2. Prepare to use the engineering design process (EDP). Engineering is the heart of the STEM process, so you’ll need to be familiar with the steps of this process. Math, science, and technology are integrated – woven together to solve problems – through an engineering design process.

EDP-wheelThe EDP gives students a way to think systematically about solving problems, and it carries over into other areas as well. In this process, kids define problems, conduct research, develop multiple ideas for solutions, develop and create a device or prototype, and then test, evaluate, and redesign. Here’s a graphic of the EDP I use, which certainly isn’t the only one out there. Just google it and you’ll see other options. You don’t have to follow these steps in sequence. Engineers move back and forth between them.

3. Build successful student teams. Your students will work in teams to tackle engineering challenges and solve real world problems. Helping students work together as a productive team is never an easy job. Organize the teams of students for productive teamwork. You can use my free download Student Teaming Tips to give you some help with that.

6883029422_bcc3a6f56b_z4. Focus on real-world problems. In STEM lessons, students address real social, economic, health, environmental, and other global problems and seek solutions. See Real World STEM Problems for some suggestions for projects students might focus on.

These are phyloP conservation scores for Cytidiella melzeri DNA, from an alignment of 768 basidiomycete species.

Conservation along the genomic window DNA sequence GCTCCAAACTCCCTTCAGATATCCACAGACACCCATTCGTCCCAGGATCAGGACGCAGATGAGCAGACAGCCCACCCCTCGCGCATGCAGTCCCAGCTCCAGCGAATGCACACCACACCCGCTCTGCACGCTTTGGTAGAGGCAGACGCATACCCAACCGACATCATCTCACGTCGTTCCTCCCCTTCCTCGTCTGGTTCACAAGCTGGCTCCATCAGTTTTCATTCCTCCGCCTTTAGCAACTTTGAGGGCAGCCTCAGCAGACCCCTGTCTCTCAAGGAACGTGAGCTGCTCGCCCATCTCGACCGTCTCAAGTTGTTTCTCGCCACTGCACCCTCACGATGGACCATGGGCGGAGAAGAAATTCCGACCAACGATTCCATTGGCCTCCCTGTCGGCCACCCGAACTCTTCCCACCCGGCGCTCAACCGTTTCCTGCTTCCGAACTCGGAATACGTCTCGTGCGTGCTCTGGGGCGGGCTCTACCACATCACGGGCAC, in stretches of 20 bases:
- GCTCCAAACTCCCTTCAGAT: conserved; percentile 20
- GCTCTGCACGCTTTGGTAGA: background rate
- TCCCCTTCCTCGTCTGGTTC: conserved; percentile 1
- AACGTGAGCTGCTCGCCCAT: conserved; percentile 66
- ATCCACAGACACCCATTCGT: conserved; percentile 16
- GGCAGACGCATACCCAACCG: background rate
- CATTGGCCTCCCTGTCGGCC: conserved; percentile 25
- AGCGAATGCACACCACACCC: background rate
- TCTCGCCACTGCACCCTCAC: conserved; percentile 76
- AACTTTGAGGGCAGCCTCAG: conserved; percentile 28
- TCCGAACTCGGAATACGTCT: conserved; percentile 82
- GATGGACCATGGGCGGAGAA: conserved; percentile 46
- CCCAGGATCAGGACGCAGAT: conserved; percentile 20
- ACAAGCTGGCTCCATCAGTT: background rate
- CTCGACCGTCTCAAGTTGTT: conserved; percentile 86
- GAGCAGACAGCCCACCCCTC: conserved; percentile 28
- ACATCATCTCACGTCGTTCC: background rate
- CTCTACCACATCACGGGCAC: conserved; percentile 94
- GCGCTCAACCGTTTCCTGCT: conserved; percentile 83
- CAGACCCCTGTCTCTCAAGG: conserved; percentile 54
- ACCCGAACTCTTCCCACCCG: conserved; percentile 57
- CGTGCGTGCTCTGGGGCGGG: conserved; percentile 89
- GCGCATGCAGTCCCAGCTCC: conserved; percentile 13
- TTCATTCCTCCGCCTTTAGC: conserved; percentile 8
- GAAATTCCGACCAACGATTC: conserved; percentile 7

5. Locate STEM Curriculum. Good STEM curriculum is still a work in progress, but several sites carry good STEM lessons. One of my “go to” sites for lesson ideas is eFGI for Teachers. Look at the lesson plans section for some good lessons. TeachEngineering also has some good STEM lessons. A word of caution for any site you use, however: Not every lesson that claims to be STEM is actually STEM. Here is a checklist I use.

A good STEM lesson —

  1. Presents a real and compelling open-ended problem
  2. Allows for several acceptable solutions for the problem
  3. Integrates and applies grade-level content in science and math
  4. Expects students to work in teams to solve the problem
  5. Uses the engineering design process approach for solving problems
  6. Includes technology that adds value and enhances learning
  7. Supports a teaching process that is inquiry-based, hands-on, and student-centered
  8. Requires students to design and create a model or prototype of the solution
  9. Provides time for kids to test their solutions, evaluate the results, and redesign if needed
  10. Views failure as a positive step toward discovering and designing solutions.